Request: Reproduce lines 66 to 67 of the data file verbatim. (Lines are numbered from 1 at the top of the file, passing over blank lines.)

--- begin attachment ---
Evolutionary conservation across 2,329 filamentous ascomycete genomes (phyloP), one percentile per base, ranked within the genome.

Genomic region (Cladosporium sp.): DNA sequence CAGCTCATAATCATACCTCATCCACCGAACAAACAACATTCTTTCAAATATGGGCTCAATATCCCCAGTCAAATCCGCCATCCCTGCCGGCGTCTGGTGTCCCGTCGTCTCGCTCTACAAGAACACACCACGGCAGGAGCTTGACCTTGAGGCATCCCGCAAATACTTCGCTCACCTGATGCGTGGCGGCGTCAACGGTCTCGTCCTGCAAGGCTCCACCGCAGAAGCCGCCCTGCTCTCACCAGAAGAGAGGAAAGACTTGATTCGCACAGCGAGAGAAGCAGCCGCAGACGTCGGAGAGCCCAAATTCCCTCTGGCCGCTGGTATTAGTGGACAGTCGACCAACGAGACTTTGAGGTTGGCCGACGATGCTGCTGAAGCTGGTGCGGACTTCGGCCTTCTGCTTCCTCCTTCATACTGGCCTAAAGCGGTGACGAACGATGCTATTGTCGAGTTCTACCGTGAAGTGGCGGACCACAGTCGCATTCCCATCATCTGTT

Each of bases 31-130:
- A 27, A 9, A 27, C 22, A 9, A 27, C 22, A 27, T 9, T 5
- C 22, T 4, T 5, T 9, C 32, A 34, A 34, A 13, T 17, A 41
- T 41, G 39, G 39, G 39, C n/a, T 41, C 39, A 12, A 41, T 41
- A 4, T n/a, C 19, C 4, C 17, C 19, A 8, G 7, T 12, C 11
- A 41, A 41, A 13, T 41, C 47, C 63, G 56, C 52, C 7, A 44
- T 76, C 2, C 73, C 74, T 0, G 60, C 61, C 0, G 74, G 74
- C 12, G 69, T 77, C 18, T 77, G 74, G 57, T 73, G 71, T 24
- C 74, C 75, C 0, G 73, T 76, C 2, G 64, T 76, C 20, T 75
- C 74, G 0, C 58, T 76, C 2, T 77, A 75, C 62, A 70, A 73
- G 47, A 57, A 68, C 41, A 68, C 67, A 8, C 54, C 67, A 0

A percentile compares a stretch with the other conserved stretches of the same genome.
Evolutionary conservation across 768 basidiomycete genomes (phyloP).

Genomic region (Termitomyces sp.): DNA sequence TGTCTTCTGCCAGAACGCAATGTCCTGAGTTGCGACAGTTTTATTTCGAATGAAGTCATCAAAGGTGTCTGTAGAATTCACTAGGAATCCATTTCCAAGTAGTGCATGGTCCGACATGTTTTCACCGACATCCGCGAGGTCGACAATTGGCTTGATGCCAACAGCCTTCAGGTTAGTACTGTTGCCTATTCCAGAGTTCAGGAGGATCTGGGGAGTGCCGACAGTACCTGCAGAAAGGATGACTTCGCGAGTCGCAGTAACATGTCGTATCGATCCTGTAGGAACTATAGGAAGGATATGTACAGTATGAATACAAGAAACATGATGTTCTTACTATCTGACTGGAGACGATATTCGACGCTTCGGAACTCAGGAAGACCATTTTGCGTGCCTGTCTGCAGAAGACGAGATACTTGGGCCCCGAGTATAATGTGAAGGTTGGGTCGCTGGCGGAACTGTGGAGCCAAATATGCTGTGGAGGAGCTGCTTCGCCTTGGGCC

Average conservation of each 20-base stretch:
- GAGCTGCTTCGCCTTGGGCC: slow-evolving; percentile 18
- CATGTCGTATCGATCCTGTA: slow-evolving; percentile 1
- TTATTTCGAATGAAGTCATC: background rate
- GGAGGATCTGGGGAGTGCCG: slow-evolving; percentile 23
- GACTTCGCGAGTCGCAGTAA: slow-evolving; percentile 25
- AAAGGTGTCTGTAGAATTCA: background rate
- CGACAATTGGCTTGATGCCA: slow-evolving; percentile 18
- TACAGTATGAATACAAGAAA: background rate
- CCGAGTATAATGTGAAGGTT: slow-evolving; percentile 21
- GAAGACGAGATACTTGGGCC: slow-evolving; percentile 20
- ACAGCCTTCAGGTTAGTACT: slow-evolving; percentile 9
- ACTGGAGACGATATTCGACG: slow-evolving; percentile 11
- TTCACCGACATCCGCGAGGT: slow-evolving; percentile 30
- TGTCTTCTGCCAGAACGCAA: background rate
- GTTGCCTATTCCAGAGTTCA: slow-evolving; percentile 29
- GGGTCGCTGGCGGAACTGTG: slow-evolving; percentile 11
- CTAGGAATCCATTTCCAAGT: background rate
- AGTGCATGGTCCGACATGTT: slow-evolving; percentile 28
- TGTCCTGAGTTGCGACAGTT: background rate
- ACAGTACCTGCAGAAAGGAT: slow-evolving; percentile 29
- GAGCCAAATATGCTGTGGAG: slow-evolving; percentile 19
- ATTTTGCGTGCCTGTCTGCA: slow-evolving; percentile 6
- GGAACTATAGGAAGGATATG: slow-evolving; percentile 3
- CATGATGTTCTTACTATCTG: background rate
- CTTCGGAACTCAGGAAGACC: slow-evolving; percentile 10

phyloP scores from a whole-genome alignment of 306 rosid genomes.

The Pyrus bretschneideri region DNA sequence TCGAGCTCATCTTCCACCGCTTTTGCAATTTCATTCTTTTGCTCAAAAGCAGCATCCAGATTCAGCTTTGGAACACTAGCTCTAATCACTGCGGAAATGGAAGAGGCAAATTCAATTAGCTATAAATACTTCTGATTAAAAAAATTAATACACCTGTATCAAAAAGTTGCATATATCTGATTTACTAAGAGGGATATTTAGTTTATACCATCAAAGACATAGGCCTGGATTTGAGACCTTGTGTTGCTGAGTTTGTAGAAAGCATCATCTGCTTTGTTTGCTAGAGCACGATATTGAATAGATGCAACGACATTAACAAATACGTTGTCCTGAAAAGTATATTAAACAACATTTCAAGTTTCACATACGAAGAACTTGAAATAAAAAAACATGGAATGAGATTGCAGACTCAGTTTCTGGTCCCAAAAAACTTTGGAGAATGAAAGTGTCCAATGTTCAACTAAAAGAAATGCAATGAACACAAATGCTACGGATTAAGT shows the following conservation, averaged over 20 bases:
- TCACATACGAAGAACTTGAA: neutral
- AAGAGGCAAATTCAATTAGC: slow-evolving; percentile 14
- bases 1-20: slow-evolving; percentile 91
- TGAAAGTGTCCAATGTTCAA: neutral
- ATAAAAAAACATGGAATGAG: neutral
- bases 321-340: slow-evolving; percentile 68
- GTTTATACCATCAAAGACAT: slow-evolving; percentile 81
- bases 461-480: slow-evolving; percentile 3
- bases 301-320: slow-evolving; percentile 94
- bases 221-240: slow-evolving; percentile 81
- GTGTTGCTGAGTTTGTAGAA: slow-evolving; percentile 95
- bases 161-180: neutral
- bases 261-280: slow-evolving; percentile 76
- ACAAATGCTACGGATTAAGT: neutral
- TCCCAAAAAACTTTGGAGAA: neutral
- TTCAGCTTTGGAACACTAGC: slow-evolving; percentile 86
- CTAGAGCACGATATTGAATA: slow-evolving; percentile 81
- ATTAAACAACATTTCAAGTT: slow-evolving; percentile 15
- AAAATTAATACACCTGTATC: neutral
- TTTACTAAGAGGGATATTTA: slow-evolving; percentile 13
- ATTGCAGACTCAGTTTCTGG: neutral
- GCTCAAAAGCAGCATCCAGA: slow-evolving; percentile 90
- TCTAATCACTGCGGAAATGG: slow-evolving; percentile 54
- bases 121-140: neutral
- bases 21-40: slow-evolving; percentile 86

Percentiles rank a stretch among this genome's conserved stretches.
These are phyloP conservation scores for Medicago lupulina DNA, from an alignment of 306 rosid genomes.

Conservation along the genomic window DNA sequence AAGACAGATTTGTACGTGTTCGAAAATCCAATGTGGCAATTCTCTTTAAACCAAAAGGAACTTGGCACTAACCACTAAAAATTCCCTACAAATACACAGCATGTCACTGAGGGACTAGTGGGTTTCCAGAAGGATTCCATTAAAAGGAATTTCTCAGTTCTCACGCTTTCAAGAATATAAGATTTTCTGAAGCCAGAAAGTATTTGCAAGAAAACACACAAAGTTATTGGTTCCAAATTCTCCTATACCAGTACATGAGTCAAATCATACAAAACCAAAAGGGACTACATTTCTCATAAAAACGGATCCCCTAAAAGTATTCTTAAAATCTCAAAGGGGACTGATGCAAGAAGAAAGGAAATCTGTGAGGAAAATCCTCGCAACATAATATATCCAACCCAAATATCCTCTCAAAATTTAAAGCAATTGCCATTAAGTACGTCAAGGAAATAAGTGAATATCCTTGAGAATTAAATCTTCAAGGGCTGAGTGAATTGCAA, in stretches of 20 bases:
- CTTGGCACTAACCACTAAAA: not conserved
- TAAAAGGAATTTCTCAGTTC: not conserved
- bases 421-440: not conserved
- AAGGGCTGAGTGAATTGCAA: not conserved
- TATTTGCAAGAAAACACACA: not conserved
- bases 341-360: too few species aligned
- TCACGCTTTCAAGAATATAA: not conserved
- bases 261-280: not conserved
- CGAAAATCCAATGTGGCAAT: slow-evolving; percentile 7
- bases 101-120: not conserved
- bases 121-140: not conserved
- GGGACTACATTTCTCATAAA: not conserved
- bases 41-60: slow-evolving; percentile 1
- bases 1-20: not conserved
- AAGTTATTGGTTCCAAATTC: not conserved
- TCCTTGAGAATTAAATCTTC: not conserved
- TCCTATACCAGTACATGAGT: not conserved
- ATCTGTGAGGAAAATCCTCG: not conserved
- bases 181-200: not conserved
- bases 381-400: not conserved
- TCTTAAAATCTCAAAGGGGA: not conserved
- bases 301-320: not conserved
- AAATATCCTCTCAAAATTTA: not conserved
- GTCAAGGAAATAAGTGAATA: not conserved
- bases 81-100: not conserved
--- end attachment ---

- GCTCAAAAGCAGCATCCAGA: slow-evolving; percentile 90
- TCTAATCACTGCGGAAATGG: slow-evolving; percentile 54